In 1999, Ultima IX was released and brought the Ultima series to an end -– and while Electronic Arts has just announced the upcoming Lord of Ultima, it doesn’t seem that they intend to release a new Ultima RPG for the time being. Thankfully, many Ultima fans have tried their best to keep the legacy alive — and while some of these projects died away, others prevailed for our pleasure, and most notably the excellent Ultima V: Lazarus and Ultima VI Project.
One thing I have noticed however is that most Ultima projects (whether alive or dead) have essentially focused on remaking or enhancing the existing games. This is a wonderful endeavor in itself and allows us to experience these classics in a new way — but I’ve always felt that to continue to keep the Ultima legacy alive, it is also important to expend the Ultima world beyond what the nine core games and their spin off have brought us, by crafting new stories and new adventures.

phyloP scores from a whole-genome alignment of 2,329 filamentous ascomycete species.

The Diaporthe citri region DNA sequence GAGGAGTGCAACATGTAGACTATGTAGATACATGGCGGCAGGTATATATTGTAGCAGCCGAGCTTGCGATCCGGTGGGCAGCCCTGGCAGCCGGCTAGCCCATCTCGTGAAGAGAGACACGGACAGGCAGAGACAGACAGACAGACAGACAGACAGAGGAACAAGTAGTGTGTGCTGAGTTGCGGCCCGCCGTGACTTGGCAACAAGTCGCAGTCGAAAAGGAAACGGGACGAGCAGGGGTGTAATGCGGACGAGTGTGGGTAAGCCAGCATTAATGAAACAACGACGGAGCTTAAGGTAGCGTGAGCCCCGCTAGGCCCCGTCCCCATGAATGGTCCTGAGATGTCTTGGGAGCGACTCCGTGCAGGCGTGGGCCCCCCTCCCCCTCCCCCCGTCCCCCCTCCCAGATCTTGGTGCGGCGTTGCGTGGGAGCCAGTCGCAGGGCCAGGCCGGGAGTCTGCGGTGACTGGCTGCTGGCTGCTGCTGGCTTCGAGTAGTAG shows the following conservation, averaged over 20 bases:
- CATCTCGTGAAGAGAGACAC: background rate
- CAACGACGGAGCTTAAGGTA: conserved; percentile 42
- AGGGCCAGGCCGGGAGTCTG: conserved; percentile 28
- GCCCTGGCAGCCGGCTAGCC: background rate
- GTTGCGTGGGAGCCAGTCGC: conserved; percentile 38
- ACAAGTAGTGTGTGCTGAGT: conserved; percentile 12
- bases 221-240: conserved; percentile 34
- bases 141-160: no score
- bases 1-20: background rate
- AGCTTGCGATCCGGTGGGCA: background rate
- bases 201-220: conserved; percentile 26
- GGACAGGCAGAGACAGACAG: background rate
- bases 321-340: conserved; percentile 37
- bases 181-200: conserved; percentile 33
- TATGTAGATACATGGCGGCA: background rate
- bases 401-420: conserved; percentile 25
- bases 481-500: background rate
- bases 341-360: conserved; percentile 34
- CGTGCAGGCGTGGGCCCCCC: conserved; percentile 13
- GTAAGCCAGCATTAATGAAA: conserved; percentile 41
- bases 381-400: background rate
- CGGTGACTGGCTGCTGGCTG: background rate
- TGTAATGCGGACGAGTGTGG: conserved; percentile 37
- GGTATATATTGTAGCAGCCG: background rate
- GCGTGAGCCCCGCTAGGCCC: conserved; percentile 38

But what is Return to the Serpent Isle, one might ask?
Return to the Serpent Isle is a new Ultima adventure created by fans, and that aims to create a whole new game faithful to everything Ultima ever stood for, while at the same time trying to modernize it. Thus we hope to give to every Ultima and CRPG fans the chance to enjoy a new story in the Ultima universe that is very much tied to “Ultima VII Part Two – The Serpent Isle,” which was released in 1993.
But even before all that, Return to the Serpent Isle is pretty much at the core — a fanboy’s dream.
When Ultima VII Part Two came out in 1993, it was pretty much an unique episode in the Ultima series. While you could trace back its root to the Worlds of Ultima series, it was the first time that a core Ultima game brought the Avatar to a vastly different world from Britannia. It was also admittedly a departure from the traditional Ultima design… with a more linear approach, but at the same time providing one of the most developed and compelling story that Ultima has ever offered. The result was one of the most beloved episodes of the Ultima series — which really happens to be my favorite episode as well.
Unfortunately we never got the chance to revisit the Serpent Isle. Of course it probably wasn’t ever planned as far as Origin was concerned -– but while I enjoyed Ultima IX, its cardinal sin as far as I’m concerned has always been how the game basically and blatantly ignored the events of Serpent Isle, essentially relegating it to rank of a forgettable Spin-Off, much like the Ultima Underworlds and the Worlds of Ultima games.